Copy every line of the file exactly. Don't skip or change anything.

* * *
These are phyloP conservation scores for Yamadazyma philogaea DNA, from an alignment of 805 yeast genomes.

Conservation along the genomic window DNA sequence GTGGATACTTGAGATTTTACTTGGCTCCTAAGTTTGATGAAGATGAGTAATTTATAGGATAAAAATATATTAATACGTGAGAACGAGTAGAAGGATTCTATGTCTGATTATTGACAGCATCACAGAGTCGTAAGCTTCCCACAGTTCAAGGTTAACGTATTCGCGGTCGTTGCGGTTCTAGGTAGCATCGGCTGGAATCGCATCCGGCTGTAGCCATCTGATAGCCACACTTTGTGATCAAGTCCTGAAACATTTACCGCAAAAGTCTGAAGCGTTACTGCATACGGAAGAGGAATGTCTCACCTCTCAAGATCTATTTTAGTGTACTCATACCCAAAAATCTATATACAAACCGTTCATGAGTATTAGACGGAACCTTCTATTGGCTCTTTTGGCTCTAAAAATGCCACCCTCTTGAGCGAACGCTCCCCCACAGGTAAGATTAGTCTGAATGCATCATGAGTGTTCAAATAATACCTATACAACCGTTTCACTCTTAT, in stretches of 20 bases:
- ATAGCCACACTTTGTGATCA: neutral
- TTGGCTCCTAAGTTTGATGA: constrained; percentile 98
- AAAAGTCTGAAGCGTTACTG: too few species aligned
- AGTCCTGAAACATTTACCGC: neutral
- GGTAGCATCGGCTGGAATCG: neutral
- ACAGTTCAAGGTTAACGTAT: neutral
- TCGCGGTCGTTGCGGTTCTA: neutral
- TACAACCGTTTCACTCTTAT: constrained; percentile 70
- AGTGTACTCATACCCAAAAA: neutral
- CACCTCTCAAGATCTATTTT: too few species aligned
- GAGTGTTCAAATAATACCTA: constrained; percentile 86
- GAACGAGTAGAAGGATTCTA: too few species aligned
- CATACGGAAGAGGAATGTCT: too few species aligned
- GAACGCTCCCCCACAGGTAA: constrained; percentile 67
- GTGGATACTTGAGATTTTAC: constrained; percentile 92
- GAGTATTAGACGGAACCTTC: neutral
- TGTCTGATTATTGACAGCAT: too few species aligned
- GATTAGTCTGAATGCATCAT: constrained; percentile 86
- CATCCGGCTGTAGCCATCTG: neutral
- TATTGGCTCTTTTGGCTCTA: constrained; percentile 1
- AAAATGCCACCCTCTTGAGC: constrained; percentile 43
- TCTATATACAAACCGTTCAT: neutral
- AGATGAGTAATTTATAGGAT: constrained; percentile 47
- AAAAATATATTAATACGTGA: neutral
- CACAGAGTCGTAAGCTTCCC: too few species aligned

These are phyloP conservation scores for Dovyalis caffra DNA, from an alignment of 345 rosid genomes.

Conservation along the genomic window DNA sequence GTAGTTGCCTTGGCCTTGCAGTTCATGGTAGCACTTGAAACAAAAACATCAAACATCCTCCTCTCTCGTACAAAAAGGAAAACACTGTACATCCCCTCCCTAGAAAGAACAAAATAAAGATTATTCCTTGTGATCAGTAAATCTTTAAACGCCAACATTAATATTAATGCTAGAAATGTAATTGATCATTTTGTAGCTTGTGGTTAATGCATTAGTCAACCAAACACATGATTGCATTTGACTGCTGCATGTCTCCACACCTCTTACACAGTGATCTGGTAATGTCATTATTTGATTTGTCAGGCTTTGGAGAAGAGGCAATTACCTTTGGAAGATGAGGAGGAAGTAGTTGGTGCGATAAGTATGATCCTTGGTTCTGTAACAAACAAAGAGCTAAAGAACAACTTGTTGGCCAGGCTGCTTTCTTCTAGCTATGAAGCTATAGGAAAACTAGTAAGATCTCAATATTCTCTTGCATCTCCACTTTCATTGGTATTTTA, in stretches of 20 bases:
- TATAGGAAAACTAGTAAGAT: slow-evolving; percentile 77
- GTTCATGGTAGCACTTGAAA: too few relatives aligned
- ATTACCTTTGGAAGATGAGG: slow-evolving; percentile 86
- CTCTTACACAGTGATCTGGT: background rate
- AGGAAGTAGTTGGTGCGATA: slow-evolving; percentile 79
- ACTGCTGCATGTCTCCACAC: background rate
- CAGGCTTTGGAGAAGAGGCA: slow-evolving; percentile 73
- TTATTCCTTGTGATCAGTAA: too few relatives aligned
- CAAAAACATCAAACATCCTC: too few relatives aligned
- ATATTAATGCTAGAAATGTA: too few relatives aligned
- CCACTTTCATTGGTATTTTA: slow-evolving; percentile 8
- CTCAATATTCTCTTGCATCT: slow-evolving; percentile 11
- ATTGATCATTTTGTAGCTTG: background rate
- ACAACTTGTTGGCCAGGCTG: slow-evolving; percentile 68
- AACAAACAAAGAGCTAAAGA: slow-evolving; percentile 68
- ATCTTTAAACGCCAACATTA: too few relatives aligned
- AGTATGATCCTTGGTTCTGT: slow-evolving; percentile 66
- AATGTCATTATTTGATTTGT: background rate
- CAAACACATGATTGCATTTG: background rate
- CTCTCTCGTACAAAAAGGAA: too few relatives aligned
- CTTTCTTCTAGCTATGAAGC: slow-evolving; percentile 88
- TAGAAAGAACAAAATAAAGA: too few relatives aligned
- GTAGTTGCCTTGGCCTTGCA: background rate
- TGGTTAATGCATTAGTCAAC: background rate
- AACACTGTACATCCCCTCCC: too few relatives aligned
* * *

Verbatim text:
These are phyloP conservation scores for Yamadazyma philogaea DNA, from an alignment of 805 yeast genomes.

Conservation along the genomic window DNA sequence GTGGATACTTGAGATTTTACTTGGCTCCTAAGTTTGATGAAGATGAGTAATTTATAGGATAAAAATATATTAATACGTGAGAACGAGTAGAAGGATTCTATGTCTGATTATTGACAGCATCACAGAGTCGTAAGCTTCCCACAGTTCAAGGTTAACGTATTCGCGGTCGTTGCGGTTCTAGGTAGCATCGGCTGGAATCGCATCCGGCTGTAGCCATCTGATAGCCACACTTTGTGATCAAGTCCTGAAACATTTACCGCAAAAGTCTGAAGCGTTACTGCATACGGAAGAGGAATGTCTCACCTCTCAAGATCTATTTTAGTGTACTCATACCCAAAAATCTATATACAAACCGTTCATGAGTATTAGACGGAACCTTCTATTGGCTCTTTTGGCTCTAAAAATGCCACCCTCTTGAGCGAACGCTCCCCCACAGGTAAGATTAGTCTGAATGCATCATGAGTGTTCAAATAATACCTATACAACCGTTTCACTCTTAT, in stretches of 20 bases:
- ATAGCCACACTTTGTGATCA: neutral
- TTGGCTCCTAAGTTTGATGA: constrained; percentile 98
- AAAAGTCTGAAGCGTTACTG: too few species aligned
- AGTCCTGAAACATTTACCGC: neutral
- GGTAGCATCGGCTGGAATCG: neutral
- ACAGTTCAAGGTTAACGTAT: neutral
- TCGCGGTCGTTGCGGTTCTA: neutral
- TACAACCGTTTCACTCTTAT: constrained; percentile 70
- AGTGTACTCATACCCAAAAA: neutral
- CACCTCTCAAGATCTATTTT: too few species aligned
- GAGTGTTCAAATAATACCTA: constrained; percentile 86
- GAACGAGTAGAAGGATTCTA: too few species aligned
- CATACGGAAGAGGAATGTCT: too few species aligned
- GAACGCTCCCCCACAGGTAA: constrained; percentile 67
- GTGGATACTTGAGATTTTAC: constrained; percentile 92
- GAGTATTAGACGGAACCTTC: neutral
- TGTCTGATTATTGACAGCAT: too few species aligned
- GATTAGTCTGAATGCATCAT: constrained; percentile 86
- CATCCGGCTGTAGCCATCTG: neutral
- TATTGGCTCTTTTGGCTCTA: constrained; percentile 1
- AAAATGCCACCCTCTTGAGC: constrained; percentile 43
- TCTATATACAAACCGTTCAT: neutral
- AGATGAGTAATTTATAGGAT: constrained; percentile 47
- AAAAATATATTAATACGTGA: neutral
- CACAGAGTCGTAAGCTTCCC: too few species aligned

These are phyloP conservation scores for Dovyalis caffra DNA, from an alignment of 345 rosid genomes.

Conservation along the genomic window DNA sequence GTAGTTGCCTTGGCCTTGCAGTTCATGGTAGCACTTGAAACAAAAACATCAAACATCCTCCTCTCTCGTACAAAAAGGAAAACACTGTACATCCCCTCCCTAGAAAGAACAAAATAAAGATTATTCCTTGTGATCAGTAAATCTTTAAACGCCAACATTAATATTAATGCTAGAAATGTAATTGATCATTTTGTAGCTTGTGGTTAATGCATTAGTCAACCAAACACATGATTGCATTTGACTGCTGCATGTCTCCACACCTCTTACACAGTGATCTGGTAATGTCATTATTTGATTTGTCAGGCTTTGGAGAAGAGGCAATTACCTTTGGAAGATGAGGAGGAAGTAGTTGGTGCGATAAGTATGATCCTTGGTTCTGTAACAAACAAAGAGCTAAAGAACAACTTGTTGGCCAGGCTGCTTTCTTCTAGCTATGAAGCTATAGGAAAACTAGTAAGATCTCAATATTCTCTTGCATCTCCACTTTCATTGGTATTTTA, in stretches of 20 bases:
- TATAGGAAAACTAGTAAGAT: slow-evolving; percentile 77
- GTTCATGGTAGCACTTGAAA: too few relatives aligned
- ATTACCTTTGGAAGATGAGG: slow-evolving; percentile 86
- CTCTTACACAGTGATCTGGT: background rate
- AGGAAGTAGTTGGTGCGATA: slow-evolving; percentile 79
- ACTGCTGCATGTCTCCACAC: background rate
- CAGGCTTTGGAGAAGAGGCA: slow-evolving; percentile 73
- TTATTCCTTGTGATCAGTAA: too few relatives aligned
- CAAAAACATCAAACATCCTC: too few relatives aligned
- ATATTAATGCTAGAAATGTA: too few relatives aligned
- CCACTTTCATTGGTATTTTA: slow-evolving; percentile 8
- CTCAATATTCTCTTGCATCT: slow-evolving; percentile 11
- ATTGATCATTTTGTAGCTTG: background rate
- ACAACTTGTTGGCCAGGCTG: slow-evolving; percentile 68
- AACAAACAAAGAGCTAAAGA: slow-evolving; percentile 68
- ATCTTTAAACGCCAACATTA: too few relatives aligned
- AGTATGATCCTTGGTTCTGT: slow-evolving; percentile 66
- AATGTCATTATTTGATTTGT: background rate
- CAAACACATGATTGCATTTG: background rate
- CTCTCTCGTACAAAAAGGAA: too few relatives aligned
- CTTTCTTCTAGCTATGAAGC: slow-evolving; percentile 88
- TAGAAAGAACAAAATAAAGA: too few relatives aligned
- GTAGTTGCCTTGGCCTTGCA: background rate
- TGGTTAATGCATTAGTCAAC: background rate
- AACACTGTACATCCCCTCCC: too few relatives aligned